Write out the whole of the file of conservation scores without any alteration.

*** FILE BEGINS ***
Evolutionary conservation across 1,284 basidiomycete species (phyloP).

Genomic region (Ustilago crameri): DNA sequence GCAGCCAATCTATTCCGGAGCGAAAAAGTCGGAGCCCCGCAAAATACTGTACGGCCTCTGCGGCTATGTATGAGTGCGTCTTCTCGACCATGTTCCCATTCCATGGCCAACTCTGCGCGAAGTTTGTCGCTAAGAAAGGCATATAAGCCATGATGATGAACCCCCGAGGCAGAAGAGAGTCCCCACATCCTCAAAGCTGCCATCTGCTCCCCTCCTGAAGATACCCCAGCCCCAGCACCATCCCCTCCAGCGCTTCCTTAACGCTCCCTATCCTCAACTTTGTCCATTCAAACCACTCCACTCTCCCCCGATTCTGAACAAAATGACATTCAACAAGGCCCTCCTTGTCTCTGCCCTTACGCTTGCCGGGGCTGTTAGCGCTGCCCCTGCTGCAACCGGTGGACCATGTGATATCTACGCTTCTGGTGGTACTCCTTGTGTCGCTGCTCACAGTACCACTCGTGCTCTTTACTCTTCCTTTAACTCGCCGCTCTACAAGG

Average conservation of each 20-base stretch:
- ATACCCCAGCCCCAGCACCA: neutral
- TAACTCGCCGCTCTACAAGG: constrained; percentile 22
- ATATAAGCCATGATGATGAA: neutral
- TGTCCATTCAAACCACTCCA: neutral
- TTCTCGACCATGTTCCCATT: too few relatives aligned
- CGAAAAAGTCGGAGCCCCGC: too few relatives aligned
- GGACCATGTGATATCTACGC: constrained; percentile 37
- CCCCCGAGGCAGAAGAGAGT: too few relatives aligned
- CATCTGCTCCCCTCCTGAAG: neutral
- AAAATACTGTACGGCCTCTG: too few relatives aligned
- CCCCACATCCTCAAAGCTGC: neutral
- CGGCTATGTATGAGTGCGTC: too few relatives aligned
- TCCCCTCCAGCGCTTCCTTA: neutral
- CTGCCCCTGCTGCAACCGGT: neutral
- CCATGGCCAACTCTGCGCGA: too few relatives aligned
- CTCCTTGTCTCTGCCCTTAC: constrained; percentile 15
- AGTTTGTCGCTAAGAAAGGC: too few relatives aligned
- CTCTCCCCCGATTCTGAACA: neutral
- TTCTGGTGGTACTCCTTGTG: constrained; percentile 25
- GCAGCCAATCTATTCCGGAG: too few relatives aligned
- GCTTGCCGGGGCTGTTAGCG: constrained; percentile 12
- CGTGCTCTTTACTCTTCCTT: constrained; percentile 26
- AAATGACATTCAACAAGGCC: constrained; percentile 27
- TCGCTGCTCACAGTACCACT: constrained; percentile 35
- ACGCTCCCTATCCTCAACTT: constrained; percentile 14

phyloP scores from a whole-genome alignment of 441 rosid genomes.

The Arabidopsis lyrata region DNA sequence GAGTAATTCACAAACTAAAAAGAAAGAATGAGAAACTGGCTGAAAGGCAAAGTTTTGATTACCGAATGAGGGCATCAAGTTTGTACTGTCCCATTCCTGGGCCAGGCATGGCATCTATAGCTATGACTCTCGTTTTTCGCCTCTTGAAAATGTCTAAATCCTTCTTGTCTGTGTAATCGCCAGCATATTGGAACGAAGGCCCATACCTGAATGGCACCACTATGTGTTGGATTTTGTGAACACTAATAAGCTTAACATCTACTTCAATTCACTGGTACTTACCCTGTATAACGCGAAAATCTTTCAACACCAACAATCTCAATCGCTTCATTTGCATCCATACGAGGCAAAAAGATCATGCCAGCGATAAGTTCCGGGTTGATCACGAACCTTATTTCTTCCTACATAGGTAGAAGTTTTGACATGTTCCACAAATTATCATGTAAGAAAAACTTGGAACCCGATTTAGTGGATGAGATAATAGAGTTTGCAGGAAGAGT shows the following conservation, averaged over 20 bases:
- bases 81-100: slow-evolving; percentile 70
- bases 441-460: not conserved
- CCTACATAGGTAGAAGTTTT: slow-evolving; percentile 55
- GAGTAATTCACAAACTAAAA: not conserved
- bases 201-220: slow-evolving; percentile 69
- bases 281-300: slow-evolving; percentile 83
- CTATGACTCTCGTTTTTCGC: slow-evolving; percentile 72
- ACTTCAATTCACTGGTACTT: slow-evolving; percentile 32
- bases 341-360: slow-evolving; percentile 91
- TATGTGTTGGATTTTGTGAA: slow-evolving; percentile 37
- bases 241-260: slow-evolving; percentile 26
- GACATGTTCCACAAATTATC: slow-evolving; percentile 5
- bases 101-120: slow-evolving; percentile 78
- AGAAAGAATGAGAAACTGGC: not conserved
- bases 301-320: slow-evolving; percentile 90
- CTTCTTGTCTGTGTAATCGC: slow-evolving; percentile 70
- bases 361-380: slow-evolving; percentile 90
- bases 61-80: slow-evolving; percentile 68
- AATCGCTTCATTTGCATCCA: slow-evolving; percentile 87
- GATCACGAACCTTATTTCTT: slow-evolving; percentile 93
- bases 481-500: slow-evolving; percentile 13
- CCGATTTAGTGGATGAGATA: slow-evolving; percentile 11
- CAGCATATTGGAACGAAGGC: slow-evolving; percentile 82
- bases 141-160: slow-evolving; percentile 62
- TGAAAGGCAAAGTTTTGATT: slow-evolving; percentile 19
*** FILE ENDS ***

Evolutionary conservation across 1,284 basidiomycete species (phyloP).

Genomic region (Ustilago crameri): DNA sequence GCAGCCAATCTATTCCGGAGCGAAAAAGTCGGAGCCCCGCAAAATACTGTACGGCCTCTGCGGCTATGTATGAGTGCGTCTTCTCGACCATGTTCCCATTCCATGGCCAACTCTGCGCGAAGTTTGTCGCTAAGAAAGGCATATAAGCCATGATGATGAACCCCCGAGGCAGAAGAGAGTCCCCACATCCTCAAAGCTGCCATCTGCTCCCCTCCTGAAGATACCCCAGCCCCAGCACCATCCCCTCCAGCGCTTCCTTAACGCTCCCTATCCTCAACTTTGTCCATTCAAACCACTCCACTCTCCCCCGATTCTGAACAAAATGACATTCAACAAGGCCCTCCTTGTCTCTGCCCTTACGCTTGCCGGGGCTGTTAGCGCTGCCCCTGCTGCAACCGGTGGACCATGTGATATCTACGCTTCTGGTGGTACTCCTTGTGTCGCTGCTCACAGTACCACTCGTGCTCTTTACTCTTCCTTTAACTCGCCGCTCTACAAGG

Average conservation of each 20-base stretch:
- ATACCCCAGCCCCAGCACCA: neutral
- TAACTCGCCGCTCTACAAGG: constrained; percentile 22
- ATATAAGCCATGATGATGAA: neutral
- TGTCCATTCAAACCACTCCA: neutral
- TTCTCGACCATGTTCCCATT: too few relatives aligned
- CGAAAAAGTCGGAGCCCCGC: too few relatives aligned
- GGACCATGTGATATCTACGC: constrained; percentile 37
- CCCCCGAGGCAGAAGAGAGT: too few relatives aligned
- CATCTGCTCCCCTCCTGAAG: neutral
- AAAATACTGTACGGCCTCTG: too few relatives aligned
- CCCCACATCCTCAAAGCTGC: neutral
- CGGCTATGTATGAGTGCGTC: too few relatives aligned
- TCCCCTCCAGCGCTTCCTTA: neutral
- CTGCCCCTGCTGCAACCGGT: neutral
- CCATGGCCAACTCTGCGCGA: too few relatives aligned
- CTCCTTGTCTCTGCCCTTAC: constrained; percentile 15
- AGTTTGTCGCTAAGAAAGGC: too few relatives aligned
- CTCTCCCCCGATTCTGAACA: neutral
- TTCTGGTGGTACTCCTTGTG: constrained; percentile 25
- GCAGCCAATCTATTCCGGAG: too few relatives aligned
- GCTTGCCGGGGCTGTTAGCG: constrained; percentile 12
- CGTGCTCTTTACTCTTCCTT: constrained; percentile 26
- AAATGACATTCAACAAGGCC: constrained; percentile 27
- TCGCTGCTCACAGTACCACT: constrained; percentile 35
- ACGCTCCCTATCCTCAACTT: constrained; percentile 14

phyloP scores from a whole-genome alignment of 441 rosid genomes.

The Arabidopsis lyrata region DNA sequence GAGTAATTCACAAACTAAAAAGAAAGAATGAGAAACTGGCTGAAAGGCAAAGTTTTGATTACCGAATGAGGGCATCAAGTTTGTACTGTCCCATTCCTGGGCCAGGCATGGCATCTATAGCTATGACTCTCGTTTTTCGCCTCTTGAAAATGTCTAAATCCTTCTTGTCTGTGTAATCGCCAGCATATTGGAACGAAGGCCCATACCTGAATGGCACCACTATGTGTTGGATTTTGTGAACACTAATAAGCTTAACATCTACTTCAATTCACTGGTACTTACCCTGTATAACGCGAAAATCTTTCAACACCAACAATCTCAATCGCTTCATTTGCATCCATACGAGGCAAAAAGATCATGCCAGCGATAAGTTCCGGGTTGATCACGAACCTTATTTCTTCCTACATAGGTAGAAGTTTTGACATGTTCCACAAATTATCATGTAAGAAAAACTTGGAACCCGATTTAGTGGATGAGATAATAGAGTTTGCAGGAAGAGT shows the following conservation, averaged over 20 bases:
- bases 81-100: slow-evolving; percentile 70
- bases 441-460: not conserved
- CCTACATAGGTAGAAGTTTT: slow-evolving; percentile 55
- GAGTAATTCACAAACTAAAA: not conserved
- bases 201-220: slow-evolving; percentile 69
- bases 281-300: slow-evolving; percentile 83
- CTATGACTCTCGTTTTTCGC: slow-evolving; percentile 72
- ACTTCAATTCACTGGTACTT: slow-evolving; percentile 32
- bases 341-360: slow-evolving; percentile 91
- TATGTGTTGGATTTTGTGAA: slow-evolving; percentile 37
- bases 241-260: slow-evolving; percentile 26
- GACATGTTCCACAAATTATC: slow-evolving; percentile 5
- bases 101-120: slow-evolving; percentile 78
- AGAAAGAATGAGAAACTGGC: not conserved
- bases 301-320: slow-evolving; percentile 90
- CTTCTTGTCTGTGTAATCGC: slow-evolving; percentile 70
- bases 361-380: slow-evolving; percentile 90
- bases 61-80: slow-evolving; percentile 68
- AATCGCTTCATTTGCATCCA: slow-evolving; percentile 87
- GATCACGAACCTTATTTCTT: slow-evolving; percentile 93
- bases 481-500: slow-evolving; percentile 13
- CCGATTTAGTGGATGAGATA: slow-evolving; percentile 11
- CAGCATATTGGAACGAAGGC: slow-evolving; percentile 82
- bases 141-160: slow-evolving; percentile 62
- TGAAAGGCAAAGTTTTGATT: slow-evolving; percentile 19